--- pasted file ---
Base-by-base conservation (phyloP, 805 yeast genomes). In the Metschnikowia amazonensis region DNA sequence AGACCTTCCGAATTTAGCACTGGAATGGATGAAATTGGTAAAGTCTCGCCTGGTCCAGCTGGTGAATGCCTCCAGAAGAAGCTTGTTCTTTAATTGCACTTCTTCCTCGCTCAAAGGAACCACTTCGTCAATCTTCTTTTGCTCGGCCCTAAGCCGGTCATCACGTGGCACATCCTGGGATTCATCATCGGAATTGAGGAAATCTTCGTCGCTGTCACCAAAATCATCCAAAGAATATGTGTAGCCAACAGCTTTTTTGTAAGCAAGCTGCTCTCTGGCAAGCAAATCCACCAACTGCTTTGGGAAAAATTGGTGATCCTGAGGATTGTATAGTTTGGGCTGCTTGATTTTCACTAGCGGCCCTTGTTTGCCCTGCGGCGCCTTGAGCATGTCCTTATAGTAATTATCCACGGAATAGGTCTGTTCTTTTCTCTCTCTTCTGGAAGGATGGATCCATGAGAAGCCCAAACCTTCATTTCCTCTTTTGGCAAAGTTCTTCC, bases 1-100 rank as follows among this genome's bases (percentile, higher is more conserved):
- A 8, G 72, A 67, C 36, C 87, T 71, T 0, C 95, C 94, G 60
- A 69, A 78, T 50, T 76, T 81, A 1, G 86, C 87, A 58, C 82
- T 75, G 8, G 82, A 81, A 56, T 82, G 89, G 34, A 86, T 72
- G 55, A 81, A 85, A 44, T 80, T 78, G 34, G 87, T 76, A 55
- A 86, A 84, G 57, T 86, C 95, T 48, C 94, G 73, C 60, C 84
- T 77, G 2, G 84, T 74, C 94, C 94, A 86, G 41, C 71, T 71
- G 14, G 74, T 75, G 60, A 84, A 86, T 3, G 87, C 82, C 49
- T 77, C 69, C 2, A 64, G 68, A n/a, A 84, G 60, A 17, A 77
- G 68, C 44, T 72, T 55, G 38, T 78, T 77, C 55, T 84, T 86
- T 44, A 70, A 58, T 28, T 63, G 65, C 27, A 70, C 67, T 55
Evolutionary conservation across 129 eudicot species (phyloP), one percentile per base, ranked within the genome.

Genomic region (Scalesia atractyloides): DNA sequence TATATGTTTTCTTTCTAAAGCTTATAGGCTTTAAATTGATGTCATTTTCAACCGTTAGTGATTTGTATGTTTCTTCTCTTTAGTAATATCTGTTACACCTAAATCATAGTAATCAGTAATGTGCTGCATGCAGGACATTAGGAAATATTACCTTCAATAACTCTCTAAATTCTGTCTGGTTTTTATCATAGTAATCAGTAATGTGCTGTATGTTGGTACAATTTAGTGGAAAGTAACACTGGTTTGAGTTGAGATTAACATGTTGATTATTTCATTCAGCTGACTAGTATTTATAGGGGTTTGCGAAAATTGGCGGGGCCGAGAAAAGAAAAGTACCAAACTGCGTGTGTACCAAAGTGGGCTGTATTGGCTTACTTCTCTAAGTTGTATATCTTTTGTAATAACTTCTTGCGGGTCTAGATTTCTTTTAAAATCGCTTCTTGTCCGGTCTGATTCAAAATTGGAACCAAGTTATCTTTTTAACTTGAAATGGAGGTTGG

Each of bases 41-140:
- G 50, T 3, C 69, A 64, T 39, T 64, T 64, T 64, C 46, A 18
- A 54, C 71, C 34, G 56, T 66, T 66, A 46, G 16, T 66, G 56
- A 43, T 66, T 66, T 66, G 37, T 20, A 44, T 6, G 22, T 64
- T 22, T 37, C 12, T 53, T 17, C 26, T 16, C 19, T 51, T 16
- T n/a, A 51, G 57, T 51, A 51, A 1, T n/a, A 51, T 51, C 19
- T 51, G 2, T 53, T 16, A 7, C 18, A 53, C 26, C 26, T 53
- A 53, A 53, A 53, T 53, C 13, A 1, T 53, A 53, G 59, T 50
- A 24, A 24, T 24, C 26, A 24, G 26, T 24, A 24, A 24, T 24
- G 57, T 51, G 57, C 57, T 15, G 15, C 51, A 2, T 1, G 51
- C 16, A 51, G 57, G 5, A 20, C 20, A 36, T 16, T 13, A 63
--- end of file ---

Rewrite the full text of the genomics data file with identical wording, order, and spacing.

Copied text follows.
Base-by-base conservation (phyloP, 805 yeast genomes). In the Metschnikowia amazonensis region DNA sequence AGACCTTCCGAATTTAGCACTGGAATGGATGAAATTGGTAAAGTCTCGCCTGGTCCAGCTGGTGAATGCCTCCAGAAGAAGCTTGTTCTTTAATTGCACTTCTTCCTCGCTCAAAGGAACCACTTCGTCAATCTTCTTTTGCTCGGCCCTAAGCCGGTCATCACGTGGCACATCCTGGGATTCATCATCGGAATTGAGGAAATCTTCGTCGCTGTCACCAAAATCATCCAAAGAATATGTGTAGCCAACAGCTTTTTTGTAAGCAAGCTGCTCTCTGGCAAGCAAATCCACCAACTGCTTTGGGAAAAATTGGTGATCCTGAGGATTGTATAGTTTGGGCTGCTTGATTTTCACTAGCGGCCCTTGTTTGCCCTGCGGCGCCTTGAGCATGTCCTTATAGTAATTATCCACGGAATAGGTCTGTTCTTTTCTCTCTCTTCTGGAAGGATGGATCCATGAGAAGCCCAAACCTTCATTTCCTCTTTTGGCAAAGTTCTTCC, bases 1-100 rank as follows among this genome's bases (percentile, higher is more conserved):
- A 8, G 72, A 67, C 36, C 87, T 71, T 0, C 95, C 94, G 60
- A 69, A 78, T 50, T 76, T 81, A 1, G 86, C 87, A 58, C 82
- T 75, G 8, G 82, A 81, A 56, T 82, G 89, G 34, A 86, T 72
- G 55, A 81, A 85, A 44, T 80, T 78, G 34, G 87, T 76, A 55
- A 86, A 84, G 57, T 86, C 95, T 48, C 94, G 73, C 60, C 84
- T 77, G 2, G 84, T 74, C 94, C 94, A 86, G 41, C 71, T 71
- G 14, G 74, T 75, G 60, A 84, A 86, T 3, G 87, C 82, C 49
- T 77, C 69, C 2, A 64, G 68, A n/a, A 84, G 60, A 17, A 77
- G 68, C 44, T 72, T 55, G 38, T 78, T 77, C 55, T 84, T 86
- T 44, A 70, A 58, T 28, T 63, G 65, C 27, A 70, C 67, T 55
Evolutionary conservation across 129 eudicot species (phyloP), one percentile per base, ranked within the genome.

Genomic region (Scalesia atractyloides): DNA sequence TATATGTTTTCTTTCTAAAGCTTATAGGCTTTAAATTGATGTCATTTTCAACCGTTAGTGATTTGTATGTTTCTTCTCTTTAGTAATATCTGTTACACCTAAATCATAGTAATCAGTAATGTGCTGCATGCAGGACATTAGGAAATATTACCTTCAATAACTCTCTAAATTCTGTCTGGTTTTTATCATAGTAATCAGTAATGTGCTGTATGTTGGTACAATTTAGTGGAAAGTAACACTGGTTTGAGTTGAGATTAACATGTTGATTATTTCATTCAGCTGACTAGTATTTATAGGGGTTTGCGAAAATTGGCGGGGCCGAGAAAAGAAAAGTACCAAACTGCGTGTGTACCAAAGTGGGCTGTATTGGCTTACTTCTCTAAGTTGTATATCTTTTGTAATAACTTCTTGCGGGTCTAGATTTCTTTTAAAATCGCTTCTTGTCCGGTCTGATTCAAAATTGGAACCAAGTTATCTTTTTAACTTGAAATGGAGGTTGG

Each of bases 41-140:
- G 50, T 3, C 69, A 64, T 39, T 64, T 64, T 64, C 46, A 18
- A 54, C 71, C 34, G 56, T 66, T 66, A 46, G 16, T 66, G 56
- A 43, T 66, T 66, T 66, G 37, T 20, A 44, T 6, G 22, T 64
- T 22, T 37, C 12, T 53, T 17, C 26, T 16, C 19, T 51, T 16
- T n/a, A 51, G 57, T 51, A 51, A 1, T n/a, A 51, T 51, C 19
- T 51, G 2, T 53, T 16, A 7, C 18, A 53, C 26, C 26, T 53
- A 53, A 53, A 53, T 53, C 13, A 1, T 53, A 53, G 59, T 50
- A 24, A 24, T 24, C 26, A 24, G 26, T 24, A 24, A 24, T 24
- G 57, T 51, G 57, C 57, T 15, G 15, C 51, A 2, T 1, G 51
- C 16, A 51, G 57, G 5, A 20, C 20, A 36, T 16, T 13, A 63